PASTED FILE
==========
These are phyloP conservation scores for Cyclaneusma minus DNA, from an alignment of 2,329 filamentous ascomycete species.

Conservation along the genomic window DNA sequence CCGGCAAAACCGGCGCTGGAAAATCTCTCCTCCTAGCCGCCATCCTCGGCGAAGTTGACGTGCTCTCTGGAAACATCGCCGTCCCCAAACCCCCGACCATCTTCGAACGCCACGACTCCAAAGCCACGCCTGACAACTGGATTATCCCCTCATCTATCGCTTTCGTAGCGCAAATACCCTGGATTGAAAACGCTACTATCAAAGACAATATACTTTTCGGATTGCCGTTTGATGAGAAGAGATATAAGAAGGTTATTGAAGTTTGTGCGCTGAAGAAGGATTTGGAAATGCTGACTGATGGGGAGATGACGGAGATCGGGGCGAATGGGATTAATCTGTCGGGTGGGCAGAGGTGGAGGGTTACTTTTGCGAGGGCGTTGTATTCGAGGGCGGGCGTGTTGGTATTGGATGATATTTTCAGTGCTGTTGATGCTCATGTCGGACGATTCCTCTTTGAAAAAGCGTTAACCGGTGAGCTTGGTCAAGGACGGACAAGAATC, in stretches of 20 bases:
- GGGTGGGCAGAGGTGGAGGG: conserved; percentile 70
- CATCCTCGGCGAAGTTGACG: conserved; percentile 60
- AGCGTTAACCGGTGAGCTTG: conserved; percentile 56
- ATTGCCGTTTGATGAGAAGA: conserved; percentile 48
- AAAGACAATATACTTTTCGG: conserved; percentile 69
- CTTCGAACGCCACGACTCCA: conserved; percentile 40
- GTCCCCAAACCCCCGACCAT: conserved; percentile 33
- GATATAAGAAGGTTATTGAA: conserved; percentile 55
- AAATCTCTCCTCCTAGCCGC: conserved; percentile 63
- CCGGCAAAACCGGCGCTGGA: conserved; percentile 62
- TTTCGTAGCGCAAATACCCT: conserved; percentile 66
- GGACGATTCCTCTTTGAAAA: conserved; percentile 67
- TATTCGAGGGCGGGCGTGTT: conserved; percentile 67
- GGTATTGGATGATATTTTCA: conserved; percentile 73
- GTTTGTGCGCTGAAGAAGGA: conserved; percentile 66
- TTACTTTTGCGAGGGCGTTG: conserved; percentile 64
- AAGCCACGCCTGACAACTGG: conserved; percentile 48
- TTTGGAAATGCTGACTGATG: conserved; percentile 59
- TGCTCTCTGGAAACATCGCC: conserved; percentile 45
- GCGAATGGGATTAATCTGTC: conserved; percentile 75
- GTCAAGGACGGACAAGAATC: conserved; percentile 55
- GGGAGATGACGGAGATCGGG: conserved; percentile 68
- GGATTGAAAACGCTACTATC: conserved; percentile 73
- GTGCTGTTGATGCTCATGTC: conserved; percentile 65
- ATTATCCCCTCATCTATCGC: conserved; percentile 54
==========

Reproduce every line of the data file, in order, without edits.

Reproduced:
These are phyloP conservation scores for Cyclaneusma minus DNA, from an alignment of 2,329 filamentous ascomycete species.

Conservation along the genomic window DNA sequence CCGGCAAAACCGGCGCTGGAAAATCTCTCCTCCTAGCCGCCATCCTCGGCGAAGTTGACGTGCTCTCTGGAAACATCGCCGTCCCCAAACCCCCGACCATCTTCGAACGCCACGACTCCAAAGCCACGCCTGACAACTGGATTATCCCCTCATCTATCGCTTTCGTAGCGCAAATACCCTGGATTGAAAACGCTACTATCAAAGACAATATACTTTTCGGATTGCCGTTTGATGAGAAGAGATATAAGAAGGTTATTGAAGTTTGTGCGCTGAAGAAGGATTTGGAAATGCTGACTGATGGGGAGATGACGGAGATCGGGGCGAATGGGATTAATCTGTCGGGTGGGCAGAGGTGGAGGGTTACTTTTGCGAGGGCGTTGTATTCGAGGGCGGGCGTGTTGGTATTGGATGATATTTTCAGTGCTGTTGATGCTCATGTCGGACGATTCCTCTTTGAAAAAGCGTTAACCGGTGAGCTTGGTCAAGGACGGACAAGAATC, in stretches of 20 bases:
- GGGTGGGCAGAGGTGGAGGG: conserved; percentile 70
- CATCCTCGGCGAAGTTGACG: conserved; percentile 60
- AGCGTTAACCGGTGAGCTTG: conserved; percentile 56
- ATTGCCGTTTGATGAGAAGA: conserved; percentile 48
- AAAGACAATATACTTTTCGG: conserved; percentile 69
- CTTCGAACGCCACGACTCCA: conserved; percentile 40
- GTCCCCAAACCCCCGACCAT: conserved; percentile 33
- GATATAAGAAGGTTATTGAA: conserved; percentile 55
- AAATCTCTCCTCCTAGCCGC: conserved; percentile 63
- CCGGCAAAACCGGCGCTGGA: conserved; percentile 62
- TTTCGTAGCGCAAATACCCT: conserved; percentile 66
- GGACGATTCCTCTTTGAAAA: conserved; percentile 67
- TATTCGAGGGCGGGCGTGTT: conserved; percentile 67
- GGTATTGGATGATATTTTCA: conserved; percentile 73
- GTTTGTGCGCTGAAGAAGGA: conserved; percentile 66
- TTACTTTTGCGAGGGCGTTG: conserved; percentile 64
- AAGCCACGCCTGACAACTGG: conserved; percentile 48
- TTTGGAAATGCTGACTGATG: conserved; percentile 59
- TGCTCTCTGGAAACATCGCC: conserved; percentile 45
- GCGAATGGGATTAATCTGTC: conserved; percentile 75
- GTCAAGGACGGACAAGAATC: conserved; percentile 55
- GGGAGATGACGGAGATCGGG: conserved; percentile 68
- GGATTGAAAACGCTACTATC: conserved; percentile 73
- GTGCTGTTGATGCTCATGTC: conserved; percentile 65
- ATTATCCCCTCATCTATCGC: conserved; percentile 54